Thursday, July 9, 2009

Women Who Read = Dangerous

My mother-in-law owns a really great book called Women Who Read Are Dangerous. The book is a compilation of artwork (mostly paintings) that depict women reading (or holding books). I think that the idea of this book is really fun, and it made me (jokingly) think about the plausibility of creating a Washer Women Are Dangerous book!

I particularly am struck by how many of these paintings fit into the idea of rejecting the male gaze. There are so many paintings that depict women actively involved in the act of reading. Instead of inviting a (male) viewer of the painting to look at them, these women are completely absorbed in their books. They deflect the gaze of the viewer and move the focus of the painting to the book or letter. Curiously, a lot of the reading women appear in profile view, which is similar to Barbara Kruger's Your Gaze Hits the Side of My Face (I've written more about Kruger's work and the male gaze here). Fun stuff. It's also fun to think about the male gaze and think about another photograph in this book: Eve Arnold's 1952 photograph Marilyn Monroe Reading Ulysses (yes, Marylin actually was reading that classical piece of literature!). In some ways, I think one could argue that the pin-up actress was rejecting the male gaze in this photograph.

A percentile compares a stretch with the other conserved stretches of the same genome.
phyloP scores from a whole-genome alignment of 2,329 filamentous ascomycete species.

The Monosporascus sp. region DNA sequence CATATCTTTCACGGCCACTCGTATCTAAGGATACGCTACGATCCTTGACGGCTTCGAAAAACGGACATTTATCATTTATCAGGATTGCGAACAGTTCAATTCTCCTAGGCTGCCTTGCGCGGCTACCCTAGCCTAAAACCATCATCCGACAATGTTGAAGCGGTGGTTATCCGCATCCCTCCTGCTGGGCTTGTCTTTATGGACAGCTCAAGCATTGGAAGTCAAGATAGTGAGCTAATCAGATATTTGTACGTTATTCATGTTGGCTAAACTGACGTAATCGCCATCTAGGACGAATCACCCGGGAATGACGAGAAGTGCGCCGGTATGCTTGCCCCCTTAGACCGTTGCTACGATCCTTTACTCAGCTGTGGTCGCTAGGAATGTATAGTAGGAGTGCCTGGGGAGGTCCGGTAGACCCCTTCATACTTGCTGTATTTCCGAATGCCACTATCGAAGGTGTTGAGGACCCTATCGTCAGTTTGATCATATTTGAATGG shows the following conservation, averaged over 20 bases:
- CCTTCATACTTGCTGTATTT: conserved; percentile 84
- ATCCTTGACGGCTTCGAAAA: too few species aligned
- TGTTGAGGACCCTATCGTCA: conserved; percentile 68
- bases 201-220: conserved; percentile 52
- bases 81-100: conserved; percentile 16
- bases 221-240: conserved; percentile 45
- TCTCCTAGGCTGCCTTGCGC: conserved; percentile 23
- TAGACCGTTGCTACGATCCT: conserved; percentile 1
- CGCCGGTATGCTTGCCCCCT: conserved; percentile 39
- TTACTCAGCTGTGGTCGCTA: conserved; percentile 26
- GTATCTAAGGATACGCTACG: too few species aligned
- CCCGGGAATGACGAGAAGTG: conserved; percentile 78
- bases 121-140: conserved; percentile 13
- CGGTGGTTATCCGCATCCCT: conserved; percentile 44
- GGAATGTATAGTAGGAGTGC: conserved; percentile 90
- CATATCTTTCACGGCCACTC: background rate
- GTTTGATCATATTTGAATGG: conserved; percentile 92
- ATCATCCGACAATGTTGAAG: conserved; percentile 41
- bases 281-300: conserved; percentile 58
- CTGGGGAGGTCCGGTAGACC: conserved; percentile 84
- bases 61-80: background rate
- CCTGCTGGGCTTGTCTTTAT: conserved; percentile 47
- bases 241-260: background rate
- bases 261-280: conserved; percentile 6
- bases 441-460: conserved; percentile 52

Anyhow, here are a couple of fun pieces that also appear in the book:

Carl Larsson, Karin Reading, 1904
(Not only is she rejecting/deflecting the male gaze by being in profile, but her hand is covering part of her face!)

Pieter Janssens Elinga, Woman Reading, 1668-70

Tomb of Eleanor of Aquitaine, c. 1204

Johannes Vermeer, Woman Reading a Letter, c. 1663-64

Edward Hopper, Hotel Room, 1931

Rembrandt van Rijn, The Prophetess Anna (Rembrandt's Mother), 1631

Walter Launt Palmer, Afternoon in the Hammock, 1882
(FYI - The greens in this painting are a lot more vibrant than in this reproduction)

There are a lot of other great paintings in this book that don't have reproductions online, since they belong to private collections. You should get this book and check these paintings out, whether you are or aren't a "dangerous woman" that likes to read!

What do you think about the idea of the male gaze in connection with these paintings? Do you have other favorite works of art that depict women reading?